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Should I Buy a New or Used Car?

car-dealership-2022-31-customer-dealership Buying a new car at a dealership | Cars.com photo by Christian Lantry

Should you buy a new or used car? It depends on your budget and preferences as a buyer. Evaluating the costs, safety features, warranties and maintenance requirements for new and used cars can help you make the best decision for your needs.

Related: How to Inspect a Used Car

Affordability is an important consideration in your car-buying journey. If you’re on a tight budget, buying a used car will typically give you more bang for your buck. You can count on one hand the number of new cars with list prices as cheap as $20,000 or lower. The primary difference in cost between new and used, though, is depreciation: All cars (with few exceptions) lose value over time, but the most dramatic depreciation happens immediately after a car is purchased new, before the new-car smell has faded. From that point, it can be sold only as a used car, and its resale value reflects that.

But buying a used car has its own risks that could cost you over the long run. The fact is, you are buying a vehicle that someone else has owned and driven. You don’t know how it’s been driven or how well it’s been cared for. A used car will almost certainly require more maintenance and may need expensive repairs sooner than a new one, and those repairs probably won’t be covered by a warranty.

In the end, the decision to buy new or used boils down to what you can afford and what will give you the most peace of mind.

The Case for Buying New

For some people, buying a used car isn’t a consideration; they want a brand-spanking-new one that lets them select its color and features. There’s definitely a pride of ownership in being a vehicle’s first owner. Some other advantages include:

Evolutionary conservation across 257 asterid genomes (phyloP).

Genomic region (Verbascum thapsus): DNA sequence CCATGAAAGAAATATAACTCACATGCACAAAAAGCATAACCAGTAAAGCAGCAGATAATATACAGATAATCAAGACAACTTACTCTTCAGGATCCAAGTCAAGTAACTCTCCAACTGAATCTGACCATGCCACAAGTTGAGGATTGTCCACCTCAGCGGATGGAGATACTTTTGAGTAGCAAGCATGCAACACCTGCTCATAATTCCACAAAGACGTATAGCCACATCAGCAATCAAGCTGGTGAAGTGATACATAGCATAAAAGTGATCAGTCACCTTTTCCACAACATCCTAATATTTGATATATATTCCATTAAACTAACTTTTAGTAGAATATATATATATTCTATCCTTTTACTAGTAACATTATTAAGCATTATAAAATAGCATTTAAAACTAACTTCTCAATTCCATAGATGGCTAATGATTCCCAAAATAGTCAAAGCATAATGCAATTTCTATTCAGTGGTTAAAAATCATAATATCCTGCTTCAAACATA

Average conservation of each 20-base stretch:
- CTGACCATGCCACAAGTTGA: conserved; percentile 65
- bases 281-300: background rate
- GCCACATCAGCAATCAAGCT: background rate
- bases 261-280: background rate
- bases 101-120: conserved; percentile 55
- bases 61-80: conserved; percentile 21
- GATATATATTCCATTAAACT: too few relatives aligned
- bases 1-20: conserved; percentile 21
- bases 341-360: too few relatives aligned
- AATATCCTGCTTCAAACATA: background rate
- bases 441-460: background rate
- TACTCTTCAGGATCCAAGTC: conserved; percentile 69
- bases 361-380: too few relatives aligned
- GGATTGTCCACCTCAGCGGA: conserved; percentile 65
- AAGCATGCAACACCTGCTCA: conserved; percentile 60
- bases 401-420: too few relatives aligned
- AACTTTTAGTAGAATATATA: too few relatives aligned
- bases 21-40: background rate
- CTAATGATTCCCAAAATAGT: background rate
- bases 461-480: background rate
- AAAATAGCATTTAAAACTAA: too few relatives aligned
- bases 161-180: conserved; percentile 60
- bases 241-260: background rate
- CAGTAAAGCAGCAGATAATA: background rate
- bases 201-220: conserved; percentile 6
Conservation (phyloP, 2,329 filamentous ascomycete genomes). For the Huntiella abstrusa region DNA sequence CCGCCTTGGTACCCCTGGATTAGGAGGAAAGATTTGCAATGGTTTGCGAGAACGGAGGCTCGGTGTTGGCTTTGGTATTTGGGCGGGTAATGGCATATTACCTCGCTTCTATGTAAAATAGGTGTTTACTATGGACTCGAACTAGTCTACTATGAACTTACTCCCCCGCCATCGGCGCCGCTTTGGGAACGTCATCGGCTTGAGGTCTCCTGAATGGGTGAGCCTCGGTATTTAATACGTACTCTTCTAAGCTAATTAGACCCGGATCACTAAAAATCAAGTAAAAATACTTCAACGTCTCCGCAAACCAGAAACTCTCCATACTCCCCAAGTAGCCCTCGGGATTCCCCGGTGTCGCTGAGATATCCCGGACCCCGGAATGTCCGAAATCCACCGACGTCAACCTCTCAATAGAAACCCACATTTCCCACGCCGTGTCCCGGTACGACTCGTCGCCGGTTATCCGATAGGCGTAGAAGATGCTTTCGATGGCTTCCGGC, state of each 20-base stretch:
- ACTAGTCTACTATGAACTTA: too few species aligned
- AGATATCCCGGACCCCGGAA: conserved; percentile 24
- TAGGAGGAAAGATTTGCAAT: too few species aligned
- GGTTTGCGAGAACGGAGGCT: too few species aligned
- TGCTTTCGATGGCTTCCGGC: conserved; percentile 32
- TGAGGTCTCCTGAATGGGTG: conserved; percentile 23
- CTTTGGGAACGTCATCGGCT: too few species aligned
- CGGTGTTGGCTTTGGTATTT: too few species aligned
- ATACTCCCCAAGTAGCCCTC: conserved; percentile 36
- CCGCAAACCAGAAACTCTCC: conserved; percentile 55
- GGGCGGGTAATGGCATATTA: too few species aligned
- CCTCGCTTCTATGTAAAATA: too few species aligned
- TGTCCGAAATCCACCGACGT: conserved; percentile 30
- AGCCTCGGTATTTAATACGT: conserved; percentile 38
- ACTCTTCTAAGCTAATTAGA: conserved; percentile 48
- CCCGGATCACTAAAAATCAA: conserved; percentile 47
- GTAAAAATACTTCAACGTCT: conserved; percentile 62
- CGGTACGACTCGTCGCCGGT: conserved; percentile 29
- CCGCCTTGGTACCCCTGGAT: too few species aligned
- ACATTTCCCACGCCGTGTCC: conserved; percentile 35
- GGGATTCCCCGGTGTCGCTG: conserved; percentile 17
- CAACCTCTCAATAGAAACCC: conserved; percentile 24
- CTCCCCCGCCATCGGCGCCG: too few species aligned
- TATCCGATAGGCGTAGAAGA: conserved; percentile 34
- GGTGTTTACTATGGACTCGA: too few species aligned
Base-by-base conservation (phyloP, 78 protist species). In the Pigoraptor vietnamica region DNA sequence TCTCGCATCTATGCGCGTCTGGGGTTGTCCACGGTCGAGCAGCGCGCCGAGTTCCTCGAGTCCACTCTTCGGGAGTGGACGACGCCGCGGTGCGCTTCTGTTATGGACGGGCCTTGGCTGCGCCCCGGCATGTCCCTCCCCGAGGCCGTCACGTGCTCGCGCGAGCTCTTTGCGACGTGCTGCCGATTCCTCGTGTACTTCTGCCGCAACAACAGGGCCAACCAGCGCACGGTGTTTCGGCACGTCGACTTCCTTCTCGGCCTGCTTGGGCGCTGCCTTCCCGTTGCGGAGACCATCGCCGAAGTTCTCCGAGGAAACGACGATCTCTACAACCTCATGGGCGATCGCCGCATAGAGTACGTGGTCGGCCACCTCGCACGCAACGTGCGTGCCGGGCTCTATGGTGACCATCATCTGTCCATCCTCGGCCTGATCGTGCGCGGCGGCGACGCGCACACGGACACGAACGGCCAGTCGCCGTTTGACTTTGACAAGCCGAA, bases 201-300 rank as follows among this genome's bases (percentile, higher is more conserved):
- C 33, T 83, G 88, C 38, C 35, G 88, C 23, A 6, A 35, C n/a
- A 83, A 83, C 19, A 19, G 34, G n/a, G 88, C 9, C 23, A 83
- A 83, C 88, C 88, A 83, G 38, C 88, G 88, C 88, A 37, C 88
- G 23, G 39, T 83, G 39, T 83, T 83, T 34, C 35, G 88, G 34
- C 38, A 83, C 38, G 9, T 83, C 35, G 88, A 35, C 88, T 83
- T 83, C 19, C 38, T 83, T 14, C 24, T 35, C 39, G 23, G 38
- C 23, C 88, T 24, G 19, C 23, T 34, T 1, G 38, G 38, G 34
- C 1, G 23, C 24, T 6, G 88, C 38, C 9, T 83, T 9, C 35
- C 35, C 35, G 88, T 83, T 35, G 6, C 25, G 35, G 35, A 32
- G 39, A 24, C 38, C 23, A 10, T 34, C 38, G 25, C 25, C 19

• Reduced maintenance expense: A new car won’t need maintenance for the first several thousand miles, and then only an oil change and tuneup will be required. More manufacturers cover the cost of those initial routine maintenance items. The new vehicle likely won’t need new tires, a battery or brakes during its first few years of ownership. The potential savings of avoiding the repair shop are even greater now that maintenance and repair costs are up due to pandemic-related shortages.
  • Warranty coverage: The manufacturer covers its new vehicles under warranty for at least three years, and some warranties last much longer. Under a manufacturer’s warranty, if something goes wrong with the car, it’s the responsibility of the dealer and manufacturer to repair it. Typically, bumper-to-bumper warranties last from three years or 36,000 miles (whichever comes first) to five years or 60,000 miles. In addition to comprehensive warranties, many automakers provide warranty coverage for powertrains. These often extend past the bumper-to-bumper warranties, and some extend up to 10 years or 100,000 miles. It’s good to be aware of the warranty terms; if you buy a used car, what’s left of the warranty may (or may not) be fully transferable.